The art of connection
Influencing from a distance! Read here
Various figures are banded around in terms of how much the unspoken word ultimately is the king of communication…We are talking tone and body language. Generally, around 80% of how we communicate. Very often, it is also the way that we receive any communication…What is the person really telling us!
Body Language is a significant aspect of modern communications and relationships. Therefore, it is relevant to management and leadership and to all aspects of work and business where communications can be seen and physically observed among people.
The study of body language is also known as kinesics (pronounced ‘kineesicks’), which is derived from the Greek word kinesis, meaning motion.
With the lockdown and remote working, which is now becoming the norm, how will this affect how we influence and similarly the latter will impact on any “sales cycle”.
Influence and use of is a huge part of body language…How people buy into us…Part of any sales! People buy from people! Do not forget that selling and influencing can be a concept or idea…Not just a product!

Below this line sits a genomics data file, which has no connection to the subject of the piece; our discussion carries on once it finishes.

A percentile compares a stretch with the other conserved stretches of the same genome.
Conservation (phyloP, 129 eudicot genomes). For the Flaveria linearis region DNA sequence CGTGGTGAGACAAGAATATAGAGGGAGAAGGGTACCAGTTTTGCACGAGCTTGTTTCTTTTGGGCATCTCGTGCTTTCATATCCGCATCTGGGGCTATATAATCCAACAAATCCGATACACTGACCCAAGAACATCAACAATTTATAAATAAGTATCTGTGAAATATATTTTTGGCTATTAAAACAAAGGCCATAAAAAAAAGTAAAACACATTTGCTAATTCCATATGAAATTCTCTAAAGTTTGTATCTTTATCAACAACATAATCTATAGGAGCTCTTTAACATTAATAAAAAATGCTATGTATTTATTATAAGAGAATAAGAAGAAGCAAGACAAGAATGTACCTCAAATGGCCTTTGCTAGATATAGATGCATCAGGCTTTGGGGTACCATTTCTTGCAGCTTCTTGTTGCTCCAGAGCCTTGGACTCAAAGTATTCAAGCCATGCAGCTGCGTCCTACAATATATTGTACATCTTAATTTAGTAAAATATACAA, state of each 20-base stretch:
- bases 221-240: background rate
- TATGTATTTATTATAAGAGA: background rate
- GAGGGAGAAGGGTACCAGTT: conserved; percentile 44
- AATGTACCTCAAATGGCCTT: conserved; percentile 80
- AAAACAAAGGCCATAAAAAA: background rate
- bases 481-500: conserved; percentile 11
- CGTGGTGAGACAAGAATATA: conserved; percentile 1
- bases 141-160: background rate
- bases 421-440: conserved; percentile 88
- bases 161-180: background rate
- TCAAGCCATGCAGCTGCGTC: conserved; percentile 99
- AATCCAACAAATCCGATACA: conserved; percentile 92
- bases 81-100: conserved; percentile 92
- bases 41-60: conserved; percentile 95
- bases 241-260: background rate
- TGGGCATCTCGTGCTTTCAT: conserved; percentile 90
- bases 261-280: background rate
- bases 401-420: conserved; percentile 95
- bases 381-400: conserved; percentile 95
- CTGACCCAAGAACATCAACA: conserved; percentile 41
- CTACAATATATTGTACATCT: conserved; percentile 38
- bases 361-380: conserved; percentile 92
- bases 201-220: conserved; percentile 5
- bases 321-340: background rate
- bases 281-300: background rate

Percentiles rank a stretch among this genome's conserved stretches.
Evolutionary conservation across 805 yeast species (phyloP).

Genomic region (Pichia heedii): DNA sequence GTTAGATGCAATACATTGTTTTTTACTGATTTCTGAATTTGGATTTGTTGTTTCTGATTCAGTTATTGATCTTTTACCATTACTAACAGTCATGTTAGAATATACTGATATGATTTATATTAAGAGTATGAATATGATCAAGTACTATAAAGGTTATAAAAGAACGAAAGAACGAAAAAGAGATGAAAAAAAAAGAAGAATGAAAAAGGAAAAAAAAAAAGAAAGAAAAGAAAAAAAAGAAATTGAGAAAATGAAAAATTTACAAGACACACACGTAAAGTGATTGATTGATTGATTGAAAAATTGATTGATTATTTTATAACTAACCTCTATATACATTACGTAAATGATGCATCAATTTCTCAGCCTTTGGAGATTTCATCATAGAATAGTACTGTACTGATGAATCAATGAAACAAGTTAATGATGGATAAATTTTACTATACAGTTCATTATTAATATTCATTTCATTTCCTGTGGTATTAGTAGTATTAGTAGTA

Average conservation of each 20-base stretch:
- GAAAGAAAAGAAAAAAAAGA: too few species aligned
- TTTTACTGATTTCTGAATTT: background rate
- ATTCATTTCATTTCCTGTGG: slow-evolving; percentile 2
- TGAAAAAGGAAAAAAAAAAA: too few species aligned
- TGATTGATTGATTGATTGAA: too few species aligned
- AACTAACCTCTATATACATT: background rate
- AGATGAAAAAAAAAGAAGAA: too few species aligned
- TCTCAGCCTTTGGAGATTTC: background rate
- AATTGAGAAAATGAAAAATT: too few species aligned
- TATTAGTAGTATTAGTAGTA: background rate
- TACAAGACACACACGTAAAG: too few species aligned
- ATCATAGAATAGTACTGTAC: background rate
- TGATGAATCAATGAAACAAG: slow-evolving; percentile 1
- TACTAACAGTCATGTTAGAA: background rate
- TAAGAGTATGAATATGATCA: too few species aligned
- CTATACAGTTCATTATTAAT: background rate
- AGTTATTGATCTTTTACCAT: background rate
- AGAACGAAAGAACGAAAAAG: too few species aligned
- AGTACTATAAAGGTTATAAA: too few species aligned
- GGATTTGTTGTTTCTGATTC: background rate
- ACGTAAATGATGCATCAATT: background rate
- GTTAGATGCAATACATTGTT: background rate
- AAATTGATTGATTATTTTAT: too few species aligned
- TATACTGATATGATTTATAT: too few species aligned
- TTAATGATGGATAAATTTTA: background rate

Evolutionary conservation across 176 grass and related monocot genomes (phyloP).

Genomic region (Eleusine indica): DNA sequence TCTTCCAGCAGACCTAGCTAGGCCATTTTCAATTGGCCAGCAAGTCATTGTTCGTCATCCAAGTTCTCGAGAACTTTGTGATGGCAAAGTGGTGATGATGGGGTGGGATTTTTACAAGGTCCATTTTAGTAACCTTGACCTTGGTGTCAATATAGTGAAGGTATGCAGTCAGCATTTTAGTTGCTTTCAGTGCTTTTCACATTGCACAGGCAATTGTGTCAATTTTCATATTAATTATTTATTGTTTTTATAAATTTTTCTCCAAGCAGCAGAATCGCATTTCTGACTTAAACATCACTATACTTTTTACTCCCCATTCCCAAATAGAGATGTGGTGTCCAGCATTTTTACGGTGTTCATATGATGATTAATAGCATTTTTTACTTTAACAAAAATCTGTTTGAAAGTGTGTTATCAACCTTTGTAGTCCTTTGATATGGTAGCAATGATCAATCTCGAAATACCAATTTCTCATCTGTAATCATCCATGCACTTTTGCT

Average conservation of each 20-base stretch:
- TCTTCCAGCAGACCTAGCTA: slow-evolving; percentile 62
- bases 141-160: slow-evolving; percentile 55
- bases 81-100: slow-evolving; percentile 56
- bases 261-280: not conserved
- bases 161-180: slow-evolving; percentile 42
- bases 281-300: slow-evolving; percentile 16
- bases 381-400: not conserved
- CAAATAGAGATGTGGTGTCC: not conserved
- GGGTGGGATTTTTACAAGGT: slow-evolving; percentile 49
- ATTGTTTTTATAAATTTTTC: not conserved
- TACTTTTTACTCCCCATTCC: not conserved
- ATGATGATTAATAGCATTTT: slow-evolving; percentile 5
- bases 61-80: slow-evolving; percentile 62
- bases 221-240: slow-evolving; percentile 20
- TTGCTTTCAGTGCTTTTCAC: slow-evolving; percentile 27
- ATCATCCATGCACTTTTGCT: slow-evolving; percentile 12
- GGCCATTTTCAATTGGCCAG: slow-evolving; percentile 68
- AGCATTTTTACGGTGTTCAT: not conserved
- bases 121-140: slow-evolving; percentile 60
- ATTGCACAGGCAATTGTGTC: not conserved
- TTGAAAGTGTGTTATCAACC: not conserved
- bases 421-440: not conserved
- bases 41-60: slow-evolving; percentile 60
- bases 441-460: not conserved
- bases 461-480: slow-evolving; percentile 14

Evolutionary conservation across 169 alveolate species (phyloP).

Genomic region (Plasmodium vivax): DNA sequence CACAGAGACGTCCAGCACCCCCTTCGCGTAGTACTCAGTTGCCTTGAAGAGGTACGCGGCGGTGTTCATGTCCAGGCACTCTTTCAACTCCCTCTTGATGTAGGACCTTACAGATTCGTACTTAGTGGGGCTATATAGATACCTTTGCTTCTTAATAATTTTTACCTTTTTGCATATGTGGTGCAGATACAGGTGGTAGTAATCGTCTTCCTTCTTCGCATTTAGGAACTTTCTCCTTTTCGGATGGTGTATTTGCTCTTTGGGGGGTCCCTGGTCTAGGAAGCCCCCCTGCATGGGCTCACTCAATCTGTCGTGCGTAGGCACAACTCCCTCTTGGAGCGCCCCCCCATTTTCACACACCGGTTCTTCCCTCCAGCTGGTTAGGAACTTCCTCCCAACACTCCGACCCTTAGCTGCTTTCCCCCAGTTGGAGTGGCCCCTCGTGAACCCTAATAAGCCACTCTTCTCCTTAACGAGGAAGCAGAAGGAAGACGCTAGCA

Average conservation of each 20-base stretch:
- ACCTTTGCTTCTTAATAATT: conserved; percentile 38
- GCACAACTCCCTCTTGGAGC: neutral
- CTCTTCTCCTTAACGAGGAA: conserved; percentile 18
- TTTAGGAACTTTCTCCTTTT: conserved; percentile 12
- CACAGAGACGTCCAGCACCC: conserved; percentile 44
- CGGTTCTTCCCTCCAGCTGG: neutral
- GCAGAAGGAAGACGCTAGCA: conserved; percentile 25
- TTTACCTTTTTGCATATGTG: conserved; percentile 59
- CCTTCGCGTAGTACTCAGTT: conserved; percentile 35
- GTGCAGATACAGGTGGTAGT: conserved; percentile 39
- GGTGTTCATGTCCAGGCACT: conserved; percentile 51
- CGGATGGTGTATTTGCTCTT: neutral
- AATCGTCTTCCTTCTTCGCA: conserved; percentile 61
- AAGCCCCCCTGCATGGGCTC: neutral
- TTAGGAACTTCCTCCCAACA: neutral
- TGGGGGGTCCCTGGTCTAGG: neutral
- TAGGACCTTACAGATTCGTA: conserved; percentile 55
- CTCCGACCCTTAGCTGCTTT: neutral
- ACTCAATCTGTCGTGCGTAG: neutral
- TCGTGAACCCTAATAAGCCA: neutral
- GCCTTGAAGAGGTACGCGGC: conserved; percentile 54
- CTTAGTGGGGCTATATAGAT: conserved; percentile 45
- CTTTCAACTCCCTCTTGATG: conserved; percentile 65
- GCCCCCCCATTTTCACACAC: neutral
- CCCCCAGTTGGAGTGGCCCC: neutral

Let’s see how the following model translates to our new “virtual office!
Winning influencers share attitudes and behaviours that ensure consistent success. Studies have shown that they…
- Indicate the benefits of their ideas
- Neutralise resistance, preferably in advance
- Find alternative ways to influence others
- Listen attentively to what others say
- Uncover needs and wants
- Empathise continuously
- Notice how others respond
- Create and maintain rapport throughout
- Eliminate weak statements from their language
Influence is heavily reliant on tone and body language…Rapport that we drive!
If we consider the above statements, what do we need to do differently, in the new virtual world?
Some points to consider…
When communicating remotely, it is even more important for the audience to see you are involved and passionate about what you are saying.
Ensure you are looking at them and maintaining some facial and eye contact. Direct eye contact may be intimidating, it is better to generally ‘look them in the face’ – it is more trusting.
Create a sense of community by encouraging questions and participation and at regular intervals
Never underestimate the value of friendly chat at the start…How else can people build rapport and get to know each other better?
Beware of ‘Continuous Partial Attention’, where you are not concentrating fully on the discussion and become otherwise engaged. The need for shorter passages of dialogue becomes ever more important!
In summary, its very much the case of remembering the art of influence and communicating and adapting to the “virtual world”.
The two words ‘information’ and ‘communication’ are often used interchangeably, but they signify quite different things. Information is giving out; communication is getting through.
Sydney J. Harris